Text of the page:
10. Why is anxiety so confusing to make sense of?
An understanding of anxiety often eludes us because it is so multifaceted, and you will discover how complex many of these faces can be later.
This process can be so confusing precisely because it is so normal to maintain a certain degree of anxiety, just as we all need a certain blood pressure in order to maintain consciousness. Like blood pressure, anxiety is nec- essary for our survival.
Anxiety can also present as a sub piece of many different clinical pictures, thus making it a challenge to distinguish what is primarily anxiety and what is primarily another mental disorder with an anxious feature. For example, a provider never knows when initially treating someone dependent on alcohol how much internal anxiety serves as the primary driving force behind her alcoholism.
Depression, manic depression, or a genetic predisposition to addiction and alcoholism can serve equally as motivations for drinking.
In a classic example, a patient might present to the office complaining of overwhelming anxiety and panic attacks but also experience a psychotic break with reality consistent with a first onset of schizophrenia.
Understandably, the feeling of losing your mind-knowing that your mind does not work as before-can produce anxiety that feels overwhelming. However, anxiety would not be the primary illness at hand, though it would be a critical component of the picture.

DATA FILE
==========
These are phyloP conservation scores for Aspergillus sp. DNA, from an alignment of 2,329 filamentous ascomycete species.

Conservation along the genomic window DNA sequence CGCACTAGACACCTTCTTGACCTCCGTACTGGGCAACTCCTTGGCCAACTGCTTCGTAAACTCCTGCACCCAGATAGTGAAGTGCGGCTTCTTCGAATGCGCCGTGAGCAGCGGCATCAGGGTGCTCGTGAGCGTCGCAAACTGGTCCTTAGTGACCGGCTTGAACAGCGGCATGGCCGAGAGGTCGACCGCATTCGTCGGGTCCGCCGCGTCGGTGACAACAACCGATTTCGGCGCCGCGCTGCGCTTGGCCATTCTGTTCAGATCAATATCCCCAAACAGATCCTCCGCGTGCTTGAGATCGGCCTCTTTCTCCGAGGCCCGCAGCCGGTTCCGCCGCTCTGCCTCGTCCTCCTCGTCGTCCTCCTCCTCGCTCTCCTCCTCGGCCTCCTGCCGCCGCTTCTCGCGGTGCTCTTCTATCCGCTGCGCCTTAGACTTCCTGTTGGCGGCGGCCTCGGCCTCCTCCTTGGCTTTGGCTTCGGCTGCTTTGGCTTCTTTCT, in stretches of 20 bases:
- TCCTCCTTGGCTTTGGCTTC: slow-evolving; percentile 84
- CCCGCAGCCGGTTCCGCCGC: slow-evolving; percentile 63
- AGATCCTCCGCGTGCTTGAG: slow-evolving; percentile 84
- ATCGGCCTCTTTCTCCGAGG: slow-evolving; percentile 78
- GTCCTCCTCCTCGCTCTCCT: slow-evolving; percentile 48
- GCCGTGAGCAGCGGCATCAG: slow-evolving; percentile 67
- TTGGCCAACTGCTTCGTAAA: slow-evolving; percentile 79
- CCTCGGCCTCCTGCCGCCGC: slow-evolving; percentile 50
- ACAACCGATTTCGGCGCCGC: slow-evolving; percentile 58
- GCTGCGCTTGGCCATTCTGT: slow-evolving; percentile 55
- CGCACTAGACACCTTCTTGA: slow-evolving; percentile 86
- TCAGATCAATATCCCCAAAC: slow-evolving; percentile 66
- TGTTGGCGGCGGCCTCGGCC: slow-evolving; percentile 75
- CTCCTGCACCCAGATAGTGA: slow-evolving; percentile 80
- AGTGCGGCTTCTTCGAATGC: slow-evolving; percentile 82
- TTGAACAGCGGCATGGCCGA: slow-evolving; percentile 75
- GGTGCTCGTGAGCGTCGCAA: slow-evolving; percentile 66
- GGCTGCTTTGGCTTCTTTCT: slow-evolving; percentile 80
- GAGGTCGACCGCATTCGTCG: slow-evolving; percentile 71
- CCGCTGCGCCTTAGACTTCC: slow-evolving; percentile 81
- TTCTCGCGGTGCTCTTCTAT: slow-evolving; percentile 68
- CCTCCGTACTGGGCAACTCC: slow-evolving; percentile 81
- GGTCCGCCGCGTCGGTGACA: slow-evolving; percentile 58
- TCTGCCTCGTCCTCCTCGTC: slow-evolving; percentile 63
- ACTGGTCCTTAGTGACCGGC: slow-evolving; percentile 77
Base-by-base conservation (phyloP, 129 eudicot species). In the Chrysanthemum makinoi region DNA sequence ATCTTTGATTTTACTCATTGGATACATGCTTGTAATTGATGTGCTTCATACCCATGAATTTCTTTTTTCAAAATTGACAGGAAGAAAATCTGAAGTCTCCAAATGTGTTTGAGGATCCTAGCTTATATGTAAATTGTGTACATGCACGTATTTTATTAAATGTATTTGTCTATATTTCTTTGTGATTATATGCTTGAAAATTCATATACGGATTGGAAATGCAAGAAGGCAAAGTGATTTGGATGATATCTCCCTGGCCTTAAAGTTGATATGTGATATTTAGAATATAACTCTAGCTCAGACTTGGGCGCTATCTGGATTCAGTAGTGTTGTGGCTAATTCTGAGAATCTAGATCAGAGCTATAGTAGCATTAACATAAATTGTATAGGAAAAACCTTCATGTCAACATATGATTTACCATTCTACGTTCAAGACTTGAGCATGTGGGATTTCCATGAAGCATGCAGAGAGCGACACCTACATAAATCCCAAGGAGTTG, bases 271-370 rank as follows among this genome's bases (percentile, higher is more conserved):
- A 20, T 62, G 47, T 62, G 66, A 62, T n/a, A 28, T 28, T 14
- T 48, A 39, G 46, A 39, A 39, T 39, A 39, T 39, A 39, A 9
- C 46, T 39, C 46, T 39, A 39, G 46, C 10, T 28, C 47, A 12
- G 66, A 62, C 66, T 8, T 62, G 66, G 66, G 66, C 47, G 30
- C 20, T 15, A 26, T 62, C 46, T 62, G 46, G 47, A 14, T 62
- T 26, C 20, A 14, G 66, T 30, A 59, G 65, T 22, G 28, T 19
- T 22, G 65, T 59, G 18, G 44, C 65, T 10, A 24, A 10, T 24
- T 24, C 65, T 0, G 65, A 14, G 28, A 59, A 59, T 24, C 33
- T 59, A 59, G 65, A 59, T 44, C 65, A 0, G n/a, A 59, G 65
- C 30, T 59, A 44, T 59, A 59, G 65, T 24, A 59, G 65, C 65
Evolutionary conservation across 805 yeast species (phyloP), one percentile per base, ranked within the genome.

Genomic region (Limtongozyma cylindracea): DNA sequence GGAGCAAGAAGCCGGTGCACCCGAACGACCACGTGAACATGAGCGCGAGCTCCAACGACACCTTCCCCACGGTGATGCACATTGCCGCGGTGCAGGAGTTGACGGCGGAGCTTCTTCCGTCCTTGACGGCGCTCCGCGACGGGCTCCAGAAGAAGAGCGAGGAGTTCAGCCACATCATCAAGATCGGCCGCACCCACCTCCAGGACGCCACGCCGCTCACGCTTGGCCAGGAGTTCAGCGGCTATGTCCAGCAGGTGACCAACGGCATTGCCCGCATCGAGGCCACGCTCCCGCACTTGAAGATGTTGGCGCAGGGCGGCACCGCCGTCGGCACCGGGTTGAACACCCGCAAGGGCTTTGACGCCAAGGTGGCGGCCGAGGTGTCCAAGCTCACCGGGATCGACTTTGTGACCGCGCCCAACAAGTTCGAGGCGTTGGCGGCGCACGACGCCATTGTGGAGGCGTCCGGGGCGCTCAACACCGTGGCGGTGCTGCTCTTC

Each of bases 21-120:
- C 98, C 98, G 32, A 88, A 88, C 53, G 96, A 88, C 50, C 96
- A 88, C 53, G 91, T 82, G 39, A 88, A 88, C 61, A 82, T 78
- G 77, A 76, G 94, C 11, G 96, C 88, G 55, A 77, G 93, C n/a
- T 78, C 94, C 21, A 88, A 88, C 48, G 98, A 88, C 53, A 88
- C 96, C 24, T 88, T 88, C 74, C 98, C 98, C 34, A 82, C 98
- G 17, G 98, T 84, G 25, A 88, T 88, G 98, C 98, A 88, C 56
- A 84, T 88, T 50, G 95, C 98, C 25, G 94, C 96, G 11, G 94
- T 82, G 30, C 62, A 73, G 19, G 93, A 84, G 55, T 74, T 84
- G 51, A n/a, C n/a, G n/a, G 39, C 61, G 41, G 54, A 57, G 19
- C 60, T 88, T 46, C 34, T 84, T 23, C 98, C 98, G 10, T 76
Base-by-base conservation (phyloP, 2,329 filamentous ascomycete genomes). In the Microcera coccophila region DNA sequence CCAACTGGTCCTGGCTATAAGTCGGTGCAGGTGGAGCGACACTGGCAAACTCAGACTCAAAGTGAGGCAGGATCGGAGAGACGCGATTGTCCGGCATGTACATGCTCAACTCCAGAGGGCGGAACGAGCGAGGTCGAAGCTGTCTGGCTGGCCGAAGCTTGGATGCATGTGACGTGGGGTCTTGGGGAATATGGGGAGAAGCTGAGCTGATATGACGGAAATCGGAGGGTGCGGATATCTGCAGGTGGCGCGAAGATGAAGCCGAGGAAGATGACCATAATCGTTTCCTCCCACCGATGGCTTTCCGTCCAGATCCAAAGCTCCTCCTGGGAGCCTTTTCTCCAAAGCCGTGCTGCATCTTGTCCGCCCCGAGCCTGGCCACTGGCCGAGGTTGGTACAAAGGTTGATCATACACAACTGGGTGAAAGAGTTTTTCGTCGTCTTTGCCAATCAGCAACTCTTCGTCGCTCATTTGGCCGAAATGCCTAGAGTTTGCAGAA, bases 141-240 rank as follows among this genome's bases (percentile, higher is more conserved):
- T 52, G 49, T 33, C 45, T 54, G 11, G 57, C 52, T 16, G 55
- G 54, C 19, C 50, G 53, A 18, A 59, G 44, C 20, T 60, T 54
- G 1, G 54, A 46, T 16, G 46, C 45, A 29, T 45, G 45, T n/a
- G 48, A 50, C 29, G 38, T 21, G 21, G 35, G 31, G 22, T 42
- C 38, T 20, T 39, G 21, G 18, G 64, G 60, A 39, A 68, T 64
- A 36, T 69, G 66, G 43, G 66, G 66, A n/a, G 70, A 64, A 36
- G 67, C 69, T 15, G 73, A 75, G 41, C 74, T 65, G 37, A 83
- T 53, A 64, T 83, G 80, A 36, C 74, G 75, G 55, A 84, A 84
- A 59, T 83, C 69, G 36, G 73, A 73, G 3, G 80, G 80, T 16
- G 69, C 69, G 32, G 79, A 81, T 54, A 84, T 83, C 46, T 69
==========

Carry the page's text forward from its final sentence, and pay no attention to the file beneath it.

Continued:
Because I am coping with depression as well as with OCD, I do find it difficult to figure out which causes which, if, in fact, one diagnosis has led to the other. Certainly, being depressed at times could have triggered my desire for greater control over my environment, which OCD provides at least the illusion of achieving. On the other hand, not being able to leave my bed without repeating a particular phrase first, or doing so with a series of words that cycle and recycle in my head from the moment I’ve woken up can be depressing.
I’m trying to control things by doing something that makes me feel totally out of control! On the other hand . . well, it’s confusing. If I had to guess, I would say that the depression came first, however I wouldn’t be surprised if I simultaneously also had OCD, too, without realizing it, or recognizing the symptoms at that time as being symptoms.
Depression - a mood state in which one has numerous symptoms, including sleep and appetite disturbances, a decrease in energy level, concentration and interest, a feeling of sadness or isolation, and sometimes, thoughts of suicide.